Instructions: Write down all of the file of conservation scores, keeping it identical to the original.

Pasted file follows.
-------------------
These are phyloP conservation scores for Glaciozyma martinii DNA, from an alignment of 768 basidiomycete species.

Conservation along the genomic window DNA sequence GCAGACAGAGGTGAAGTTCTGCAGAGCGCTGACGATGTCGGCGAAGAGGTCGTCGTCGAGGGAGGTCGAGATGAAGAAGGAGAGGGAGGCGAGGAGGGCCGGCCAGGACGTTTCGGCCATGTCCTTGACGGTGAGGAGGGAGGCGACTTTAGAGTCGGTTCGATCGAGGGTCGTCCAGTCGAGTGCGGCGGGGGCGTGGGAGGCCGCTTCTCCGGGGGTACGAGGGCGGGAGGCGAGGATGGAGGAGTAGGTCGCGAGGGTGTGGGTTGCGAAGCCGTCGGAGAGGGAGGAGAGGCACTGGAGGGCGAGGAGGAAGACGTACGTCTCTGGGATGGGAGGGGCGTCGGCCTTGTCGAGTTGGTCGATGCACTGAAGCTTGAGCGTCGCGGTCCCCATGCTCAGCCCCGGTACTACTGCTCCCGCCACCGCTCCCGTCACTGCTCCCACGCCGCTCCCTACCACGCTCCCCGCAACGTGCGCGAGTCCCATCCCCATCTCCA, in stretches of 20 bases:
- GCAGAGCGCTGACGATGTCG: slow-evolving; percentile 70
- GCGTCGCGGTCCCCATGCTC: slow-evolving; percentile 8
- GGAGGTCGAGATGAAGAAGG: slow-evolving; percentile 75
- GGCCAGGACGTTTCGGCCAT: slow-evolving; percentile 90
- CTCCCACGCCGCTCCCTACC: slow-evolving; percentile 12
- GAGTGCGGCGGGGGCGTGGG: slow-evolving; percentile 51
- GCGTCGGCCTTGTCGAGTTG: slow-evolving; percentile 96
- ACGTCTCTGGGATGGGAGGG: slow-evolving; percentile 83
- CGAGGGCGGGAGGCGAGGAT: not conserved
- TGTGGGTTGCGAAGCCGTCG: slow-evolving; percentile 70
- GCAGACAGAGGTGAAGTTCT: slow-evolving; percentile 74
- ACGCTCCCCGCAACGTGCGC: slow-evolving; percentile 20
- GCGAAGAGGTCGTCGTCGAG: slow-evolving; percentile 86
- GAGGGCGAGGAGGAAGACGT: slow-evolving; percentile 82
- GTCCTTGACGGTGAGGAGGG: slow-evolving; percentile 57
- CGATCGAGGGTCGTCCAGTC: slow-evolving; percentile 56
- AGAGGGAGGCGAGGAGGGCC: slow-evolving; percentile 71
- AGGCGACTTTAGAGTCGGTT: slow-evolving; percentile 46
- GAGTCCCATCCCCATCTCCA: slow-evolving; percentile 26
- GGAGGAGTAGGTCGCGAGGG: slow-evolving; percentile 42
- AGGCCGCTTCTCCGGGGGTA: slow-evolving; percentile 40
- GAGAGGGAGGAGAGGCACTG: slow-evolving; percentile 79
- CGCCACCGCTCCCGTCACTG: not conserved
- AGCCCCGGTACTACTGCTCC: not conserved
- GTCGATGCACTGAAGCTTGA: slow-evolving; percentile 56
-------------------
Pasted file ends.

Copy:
These are phyloP conservation scores for Glaciozyma martinii DNA, from an alignment of 768 basidiomycete species.

Conservation along the genomic window DNA sequence GCAGACAGAGGTGAAGTTCTGCAGAGCGCTGACGATGTCGGCGAAGAGGTCGTCGTCGAGGGAGGTCGAGATGAAGAAGGAGAGGGAGGCGAGGAGGGCCGGCCAGGACGTTTCGGCCATGTCCTTGACGGTGAGGAGGGAGGCGACTTTAGAGTCGGTTCGATCGAGGGTCGTCCAGTCGAGTGCGGCGGGGGCGTGGGAGGCCGCTTCTCCGGGGGTACGAGGGCGGGAGGCGAGGATGGAGGAGTAGGTCGCGAGGGTGTGGGTTGCGAAGCCGTCGGAGAGGGAGGAGAGGCACTGGAGGGCGAGGAGGAAGACGTACGTCTCTGGGATGGGAGGGGCGTCGGCCTTGTCGAGTTGGTCGATGCACTGAAGCTTGAGCGTCGCGGTCCCCATGCTCAGCCCCGGTACTACTGCTCCCGCCACCGCTCCCGTCACTGCTCCCACGCCGCTCCCTACCACGCTCCCCGCAACGTGCGCGAGTCCCATCCCCATCTCCA, in stretches of 20 bases:
- GCAGAGCGCTGACGATGTCG: slow-evolving; percentile 70
- GCGTCGCGGTCCCCATGCTC: slow-evolving; percentile 8
- GGAGGTCGAGATGAAGAAGG: slow-evolving; percentile 75
- GGCCAGGACGTTTCGGCCAT: slow-evolving; percentile 90
- CTCCCACGCCGCTCCCTACC: slow-evolving; percentile 12
- GAGTGCGGCGGGGGCGTGGG: slow-evolving; percentile 51
- GCGTCGGCCTTGTCGAGTTG: slow-evolving; percentile 96
- ACGTCTCTGGGATGGGAGGG: slow-evolving; percentile 83
- CGAGGGCGGGAGGCGAGGAT: not conserved
- TGTGGGTTGCGAAGCCGTCG: slow-evolving; percentile 70
- GCAGACAGAGGTGAAGTTCT: slow-evolving; percentile 74
- ACGCTCCCCGCAACGTGCGC: slow-evolving; percentile 20
- GCGAAGAGGTCGTCGTCGAG: slow-evolving; percentile 86
- GAGGGCGAGGAGGAAGACGT: slow-evolving; percentile 82
- GTCCTTGACGGTGAGGAGGG: slow-evolving; percentile 57
- CGATCGAGGGTCGTCCAGTC: slow-evolving; percentile 56
- AGAGGGAGGCGAGGAGGGCC: slow-evolving; percentile 71
- AGGCGACTTTAGAGTCGGTT: slow-evolving; percentile 46
- GAGTCCCATCCCCATCTCCA: slow-evolving; percentile 26
- GGAGGAGTAGGTCGCGAGGG: slow-evolving; percentile 42
- AGGCCGCTTCTCCGGGGGTA: slow-evolving; percentile 40
- GAGAGGGAGGAGAGGCACTG: slow-evolving; percentile 79
- CGCCACCGCTCCCGTCACTG: not conserved
- AGCCCCGGTACTACTGCTCC: not conserved
- GTCGATGCACTGAAGCTTGA: slow-evolving; percentile 56